Hopefully, last week’s sermon helped us see a connection between faith and forgiveness. This week’s sermon focuses on making the connection between the attribute of gratitude and the understanding of what it means to be made whole or to have true health. The story is a familiar one. As Jesus and the Disciples journey between Samaria and Galilee they are cautiously approached by ten lepers…a community of outcasts put in that position by their unfortunate physical skin ailment. Jewish Law and Semitic social behavior casts the ten in the category of “unclean” keeping them from their families, their places of worship, and their neighborhood communities. They are not permitted to touch or be touched by anyone. Jesus appears to obey the rules. He doesn’t touch them but what he does do is to send them to a local priest. They leave to go and do as they are told and while walking to their destination all ten are cleansed…no more leprosy. Upon discovering their new, clean state, only one of the ten returns to offer his thanks and he, as Luke indicates, a foreigner. It is in this act of gratitude the newly cleansed Samaritan earns Christ’s attention. Almost as an offhand aside, Christ defines the situation…only one returned and he a Samaritan. Where are the other nine? With that, Christ quietly orders the man to his feet and sends him home to his family, to his town, to his renewed future. Though gratitude is not a precursor to healing, this man’s gratitude is rewarded with something more. He has been made whole. His life has been returned to him.
There are those who believe in the power of gratitude to heal. C.S. Lewis once an atheist after turning back to his faith as a re-born Christian, made a comment regarding the many places in the Bible where praise for God and thanksgiving to God are intentionally offered. He also made the connection between gratitude and well-being saying, “I noticed how the humblest and at the same time most balanced minds praised most: while the cranks, misfits, and malcontents praised the least. Praise almost seems to be inner health made audible.”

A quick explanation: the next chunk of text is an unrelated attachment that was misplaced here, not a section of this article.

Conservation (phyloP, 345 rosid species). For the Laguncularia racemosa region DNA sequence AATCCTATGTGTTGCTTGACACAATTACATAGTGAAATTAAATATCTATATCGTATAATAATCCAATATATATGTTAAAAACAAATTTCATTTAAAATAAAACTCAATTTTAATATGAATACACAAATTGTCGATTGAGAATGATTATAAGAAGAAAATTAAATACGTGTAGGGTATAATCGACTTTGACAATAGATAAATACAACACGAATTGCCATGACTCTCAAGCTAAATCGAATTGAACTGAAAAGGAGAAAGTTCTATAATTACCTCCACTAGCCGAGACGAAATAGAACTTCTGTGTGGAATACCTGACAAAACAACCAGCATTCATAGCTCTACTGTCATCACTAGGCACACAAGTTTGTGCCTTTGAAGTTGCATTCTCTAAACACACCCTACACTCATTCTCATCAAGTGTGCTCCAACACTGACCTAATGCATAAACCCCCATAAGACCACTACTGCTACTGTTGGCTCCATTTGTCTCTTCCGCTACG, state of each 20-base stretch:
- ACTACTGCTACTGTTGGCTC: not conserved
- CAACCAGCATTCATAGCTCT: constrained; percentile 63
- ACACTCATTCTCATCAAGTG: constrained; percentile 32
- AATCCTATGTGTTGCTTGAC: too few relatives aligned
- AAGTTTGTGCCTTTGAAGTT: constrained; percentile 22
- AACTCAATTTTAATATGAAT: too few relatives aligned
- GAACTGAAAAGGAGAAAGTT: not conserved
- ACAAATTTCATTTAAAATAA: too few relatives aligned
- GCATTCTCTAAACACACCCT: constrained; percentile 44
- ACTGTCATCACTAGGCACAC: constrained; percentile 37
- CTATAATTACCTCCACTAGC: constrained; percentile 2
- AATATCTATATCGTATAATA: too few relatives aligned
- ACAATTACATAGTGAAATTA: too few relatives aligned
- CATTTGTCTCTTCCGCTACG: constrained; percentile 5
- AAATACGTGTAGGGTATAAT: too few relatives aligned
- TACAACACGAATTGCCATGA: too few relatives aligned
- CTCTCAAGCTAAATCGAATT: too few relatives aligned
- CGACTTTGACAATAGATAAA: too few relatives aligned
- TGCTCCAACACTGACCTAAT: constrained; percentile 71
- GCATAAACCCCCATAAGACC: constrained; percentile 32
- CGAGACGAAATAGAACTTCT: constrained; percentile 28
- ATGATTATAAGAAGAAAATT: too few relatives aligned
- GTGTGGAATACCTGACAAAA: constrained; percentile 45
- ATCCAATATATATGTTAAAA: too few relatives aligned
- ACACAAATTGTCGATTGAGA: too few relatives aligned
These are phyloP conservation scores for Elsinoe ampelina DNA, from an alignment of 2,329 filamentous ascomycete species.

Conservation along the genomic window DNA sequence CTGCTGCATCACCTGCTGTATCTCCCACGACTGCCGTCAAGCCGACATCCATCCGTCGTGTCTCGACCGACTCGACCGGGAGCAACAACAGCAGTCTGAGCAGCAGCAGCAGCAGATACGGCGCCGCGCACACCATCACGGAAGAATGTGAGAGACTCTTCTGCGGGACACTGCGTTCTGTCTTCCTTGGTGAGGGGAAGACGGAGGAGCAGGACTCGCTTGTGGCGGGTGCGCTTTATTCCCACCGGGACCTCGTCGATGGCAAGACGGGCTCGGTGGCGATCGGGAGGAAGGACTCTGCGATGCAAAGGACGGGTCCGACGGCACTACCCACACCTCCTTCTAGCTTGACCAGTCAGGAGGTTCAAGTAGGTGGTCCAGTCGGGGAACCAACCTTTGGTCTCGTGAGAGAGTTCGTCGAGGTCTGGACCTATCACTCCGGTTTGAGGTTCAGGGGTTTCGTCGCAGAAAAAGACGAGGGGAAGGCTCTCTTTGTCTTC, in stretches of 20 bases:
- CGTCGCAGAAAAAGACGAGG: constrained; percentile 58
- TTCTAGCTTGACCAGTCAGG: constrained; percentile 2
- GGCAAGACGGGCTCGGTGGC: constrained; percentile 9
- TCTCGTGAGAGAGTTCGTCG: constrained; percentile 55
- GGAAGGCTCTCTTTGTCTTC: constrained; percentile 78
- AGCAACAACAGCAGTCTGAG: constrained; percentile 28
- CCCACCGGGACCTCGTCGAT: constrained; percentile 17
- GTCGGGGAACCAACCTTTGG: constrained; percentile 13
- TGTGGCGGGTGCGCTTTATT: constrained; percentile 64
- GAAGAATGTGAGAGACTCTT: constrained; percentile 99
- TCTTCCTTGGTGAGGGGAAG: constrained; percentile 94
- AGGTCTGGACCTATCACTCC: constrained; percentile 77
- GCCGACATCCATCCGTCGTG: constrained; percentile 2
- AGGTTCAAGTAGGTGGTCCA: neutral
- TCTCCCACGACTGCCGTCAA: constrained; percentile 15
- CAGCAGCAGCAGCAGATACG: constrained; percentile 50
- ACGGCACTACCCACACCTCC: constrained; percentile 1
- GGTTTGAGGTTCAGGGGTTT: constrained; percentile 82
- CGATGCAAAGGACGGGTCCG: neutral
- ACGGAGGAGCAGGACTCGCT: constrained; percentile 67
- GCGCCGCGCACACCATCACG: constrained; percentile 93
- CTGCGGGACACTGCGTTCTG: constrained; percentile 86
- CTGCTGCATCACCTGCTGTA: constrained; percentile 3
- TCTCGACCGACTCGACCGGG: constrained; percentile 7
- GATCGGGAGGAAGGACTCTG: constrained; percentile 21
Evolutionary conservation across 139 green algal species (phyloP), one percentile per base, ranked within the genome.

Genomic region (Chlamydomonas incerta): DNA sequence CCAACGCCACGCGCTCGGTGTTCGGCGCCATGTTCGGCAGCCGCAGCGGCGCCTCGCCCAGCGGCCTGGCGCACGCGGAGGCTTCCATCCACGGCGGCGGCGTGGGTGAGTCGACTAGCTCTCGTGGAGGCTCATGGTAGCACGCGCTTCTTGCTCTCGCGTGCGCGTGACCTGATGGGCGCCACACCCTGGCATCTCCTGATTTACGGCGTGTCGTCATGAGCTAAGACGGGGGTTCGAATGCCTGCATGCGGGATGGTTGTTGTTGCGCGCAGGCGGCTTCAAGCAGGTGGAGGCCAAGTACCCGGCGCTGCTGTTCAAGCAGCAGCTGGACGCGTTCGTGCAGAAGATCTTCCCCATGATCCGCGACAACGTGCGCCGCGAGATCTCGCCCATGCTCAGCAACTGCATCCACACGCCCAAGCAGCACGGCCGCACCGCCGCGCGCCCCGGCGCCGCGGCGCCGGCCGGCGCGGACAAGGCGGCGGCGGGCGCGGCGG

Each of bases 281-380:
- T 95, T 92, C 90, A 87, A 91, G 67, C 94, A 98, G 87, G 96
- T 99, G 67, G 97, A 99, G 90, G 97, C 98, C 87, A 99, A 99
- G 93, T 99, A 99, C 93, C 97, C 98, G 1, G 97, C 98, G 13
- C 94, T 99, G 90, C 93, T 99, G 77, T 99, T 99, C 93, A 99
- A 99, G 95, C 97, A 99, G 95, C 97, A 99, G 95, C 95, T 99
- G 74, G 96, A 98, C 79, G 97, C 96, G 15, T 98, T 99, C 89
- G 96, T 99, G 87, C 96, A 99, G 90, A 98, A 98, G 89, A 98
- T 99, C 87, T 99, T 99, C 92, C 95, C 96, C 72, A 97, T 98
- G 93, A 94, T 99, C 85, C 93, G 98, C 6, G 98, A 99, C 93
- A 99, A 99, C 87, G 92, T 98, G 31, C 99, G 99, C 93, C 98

There are some thoughtful clues in this scripture passage that guide the hearer or reader to a better understanding of what it means to be made whole. The one that seems to touch on my life (and perhaps, yours too) is that the grateful now newly healed once named leper “turns back” to offer his gratitude to Jesus. The thought that turning back or around can make the significant difference between a simple healing and a changed life is extraordinary but for so many of us, we have been changed by act of turning around and returning to Jesus Christ as Lord and Savior of our lives. We repent and turned back to Christ and know, perhaps for some of us and for the first time in our lives, true healing, a true wholeness. Throughout the gospels and clearly in this one, repentance is linked to an inner healing and a certainty of life renewed, restored and whole.
Our days are filled with opportunities to offer our thanks for every breath we take, for each new challenge and every new opportunity. We give thanks just knowing Christ is in it all with us even in the pains, the losses and the stresses of life. Anne Lamott writes that her two favorite prayers are, “in the morning, ‘Help me, help me, help me’ and at bedtime, ‘Thank you, thank you, thank you.’” That’s beautiful and so true. We need help every day and we can only best express our appreciation for the kind of help we receive from God above with the simplest of prayers, “Thank you.” Amen.